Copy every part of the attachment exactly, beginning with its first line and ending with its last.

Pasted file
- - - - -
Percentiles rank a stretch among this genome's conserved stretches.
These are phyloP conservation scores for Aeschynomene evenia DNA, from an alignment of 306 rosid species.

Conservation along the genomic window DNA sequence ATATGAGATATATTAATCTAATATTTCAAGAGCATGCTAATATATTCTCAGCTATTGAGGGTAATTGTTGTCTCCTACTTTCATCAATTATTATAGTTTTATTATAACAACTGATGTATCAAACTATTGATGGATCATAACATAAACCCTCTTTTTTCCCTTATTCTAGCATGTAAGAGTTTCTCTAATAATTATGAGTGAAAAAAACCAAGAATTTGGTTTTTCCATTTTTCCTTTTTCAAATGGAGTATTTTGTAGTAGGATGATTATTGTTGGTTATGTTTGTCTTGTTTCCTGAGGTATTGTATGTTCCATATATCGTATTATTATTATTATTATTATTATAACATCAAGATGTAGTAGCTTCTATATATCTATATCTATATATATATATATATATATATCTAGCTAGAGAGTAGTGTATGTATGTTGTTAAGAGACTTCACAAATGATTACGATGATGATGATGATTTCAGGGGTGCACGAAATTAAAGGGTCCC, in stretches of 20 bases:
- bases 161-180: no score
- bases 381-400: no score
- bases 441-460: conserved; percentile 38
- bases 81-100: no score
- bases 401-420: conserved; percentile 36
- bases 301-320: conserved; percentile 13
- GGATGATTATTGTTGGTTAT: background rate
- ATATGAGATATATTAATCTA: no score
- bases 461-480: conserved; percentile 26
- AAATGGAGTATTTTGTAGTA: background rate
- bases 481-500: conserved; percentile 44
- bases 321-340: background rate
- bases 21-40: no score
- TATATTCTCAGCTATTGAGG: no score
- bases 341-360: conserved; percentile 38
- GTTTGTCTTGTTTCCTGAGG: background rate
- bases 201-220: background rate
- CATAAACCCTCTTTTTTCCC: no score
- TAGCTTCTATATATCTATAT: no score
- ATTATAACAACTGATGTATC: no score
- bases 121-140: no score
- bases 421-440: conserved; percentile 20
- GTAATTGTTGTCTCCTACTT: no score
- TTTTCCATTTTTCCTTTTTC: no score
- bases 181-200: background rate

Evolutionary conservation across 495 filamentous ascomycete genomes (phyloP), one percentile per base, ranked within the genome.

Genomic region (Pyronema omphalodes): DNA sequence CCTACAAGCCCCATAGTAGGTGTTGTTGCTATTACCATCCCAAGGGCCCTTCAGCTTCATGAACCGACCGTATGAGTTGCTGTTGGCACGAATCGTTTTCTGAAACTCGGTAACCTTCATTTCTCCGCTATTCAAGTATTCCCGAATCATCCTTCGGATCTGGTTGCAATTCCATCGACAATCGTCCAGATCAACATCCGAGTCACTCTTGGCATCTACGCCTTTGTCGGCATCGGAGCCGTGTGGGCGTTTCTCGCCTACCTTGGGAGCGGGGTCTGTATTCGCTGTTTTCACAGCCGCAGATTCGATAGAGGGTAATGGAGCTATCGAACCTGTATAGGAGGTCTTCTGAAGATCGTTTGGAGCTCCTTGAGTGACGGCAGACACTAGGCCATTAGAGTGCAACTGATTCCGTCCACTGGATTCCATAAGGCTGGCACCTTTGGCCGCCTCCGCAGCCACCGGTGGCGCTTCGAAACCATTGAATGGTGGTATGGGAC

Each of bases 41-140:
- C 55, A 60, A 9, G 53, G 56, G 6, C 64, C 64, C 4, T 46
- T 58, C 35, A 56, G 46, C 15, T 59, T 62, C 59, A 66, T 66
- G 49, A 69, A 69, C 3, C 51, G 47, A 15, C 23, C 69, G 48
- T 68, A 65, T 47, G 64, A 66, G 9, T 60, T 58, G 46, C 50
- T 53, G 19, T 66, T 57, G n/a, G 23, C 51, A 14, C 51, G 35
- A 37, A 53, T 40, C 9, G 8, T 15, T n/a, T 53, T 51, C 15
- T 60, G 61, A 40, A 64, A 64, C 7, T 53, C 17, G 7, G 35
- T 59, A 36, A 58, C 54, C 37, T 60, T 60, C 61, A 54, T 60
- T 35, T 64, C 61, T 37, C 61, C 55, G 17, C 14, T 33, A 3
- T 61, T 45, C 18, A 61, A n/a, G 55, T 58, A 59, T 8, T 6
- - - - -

Percentiles rank a stretch among this genome's conserved stretches.
These are phyloP conservation scores for Aeschynomene evenia DNA, from an alignment of 306 rosid species.

Conservation along the genomic window DNA sequence ATATGAGATATATTAATCTAATATTTCAAGAGCATGCTAATATATTCTCAGCTATTGAGGGTAATTGTTGTCTCCTACTTTCATCAATTATTATAGTTTTATTATAACAACTGATGTATCAAACTATTGATGGATCATAACATAAACCCTCTTTTTTCCCTTATTCTAGCATGTAAGAGTTTCTCTAATAATTATGAGTGAAAAAAACCAAGAATTTGGTTTTTCCATTTTTCCTTTTTCAAATGGAGTATTTTGTAGTAGGATGATTATTGTTGGTTATGTTTGTCTTGTTTCCTGAGGTATTGTATGTTCCATATATCGTATTATTATTATTATTATTATTATAACATCAAGATGTAGTAGCTTCTATATATCTATATCTATATATATATATATATATATATCTAGCTAGAGAGTAGTGTATGTATGTTGTTAAGAGACTTCACAAATGATTACGATGATGATGATGATTTCAGGGGTGCACGAAATTAAAGGGTCCC, in stretches of 20 bases:
- bases 161-180: no score
- bases 381-400: no score
- bases 441-460: conserved; percentile 38
- bases 81-100: no score
- bases 401-420: conserved; percentile 36
- bases 301-320: conserved; percentile 13
- GGATGATTATTGTTGGTTAT: background rate
- ATATGAGATATATTAATCTA: no score
- bases 461-480: conserved; percentile 26
- AAATGGAGTATTTTGTAGTA: background rate
- bases 481-500: conserved; percentile 44
- bases 321-340: background rate
- bases 21-40: no score
- TATATTCTCAGCTATTGAGG: no score
- bases 341-360: conserved; percentile 38
- GTTTGTCTTGTTTCCTGAGG: background rate
- bases 201-220: background rate
- CATAAACCCTCTTTTTTCCC: no score
- TAGCTTCTATATATCTATAT: no score
- ATTATAACAACTGATGTATC: no score
- bases 121-140: no score
- bases 421-440: conserved; percentile 20
- GTAATTGTTGTCTCCTACTT: no score
- TTTTCCATTTTTCCTTTTTC: no score
- bases 181-200: background rate

Evolutionary conservation across 495 filamentous ascomycete genomes (phyloP), one percentile per base, ranked within the genome.

Genomic region (Pyronema omphalodes): DNA sequence CCTACAAGCCCCATAGTAGGTGTTGTTGCTATTACCATCCCAAGGGCCCTTCAGCTTCATGAACCGACCGTATGAGTTGCTGTTGGCACGAATCGTTTTCTGAAACTCGGTAACCTTCATTTCTCCGCTATTCAAGTATTCCCGAATCATCCTTCGGATCTGGTTGCAATTCCATCGACAATCGTCCAGATCAACATCCGAGTCACTCTTGGCATCTACGCCTTTGTCGGCATCGGAGCCGTGTGGGCGTTTCTCGCCTACCTTGGGAGCGGGGTCTGTATTCGCTGTTTTCACAGCCGCAGATTCGATAGAGGGTAATGGAGCTATCGAACCTGTATAGGAGGTCTTCTGAAGATCGTTTGGAGCTCCTTGAGTGACGGCAGACACTAGGCCATTAGAGTGCAACTGATTCCGTCCACTGGATTCCATAAGGCTGGCACCTTTGGCCGCCTCCGCAGCCACCGGTGGCGCTTCGAAACCATTGAATGGTGGTATGGGAC

Each of bases 41-140:
- C 55, A 60, A 9, G 53, G 56, G 6, C 64, C 64, C 4, T 46
- T 58, C 35, A 56, G 46, C 15, T 59, T 62, C 59, A 66, T 66
- G 49, A 69, A 69, C 3, C 51, G 47, A 15, C 23, C 69, G 48
- T 68, A 65, T 47, G 64, A 66, G 9, T 60, T 58, G 46, C 50
- T 53, G 19, T 66, T 57, G n/a, G 23, C 51, A 14, C 51, G 35
- A 37, A 53, T 40, C 9, G 8, T 15, T n/a, T 53, T 51, C 15
- T 60, G 61, A 40, A 64, A 64, C 7, T 53, C 17, G 7, G 35
- T 59, A 36, A 58, C 54, C 37, T 60, T 60, C 61, A 54, T 60
- T 35, T 64, C 61, T 37, C 61, C 55, G 17, C 14, T 33, A 3
- T 61, T 45, C 18, A 61, A n/a, G 55, T 58, A 59, T 8, T 6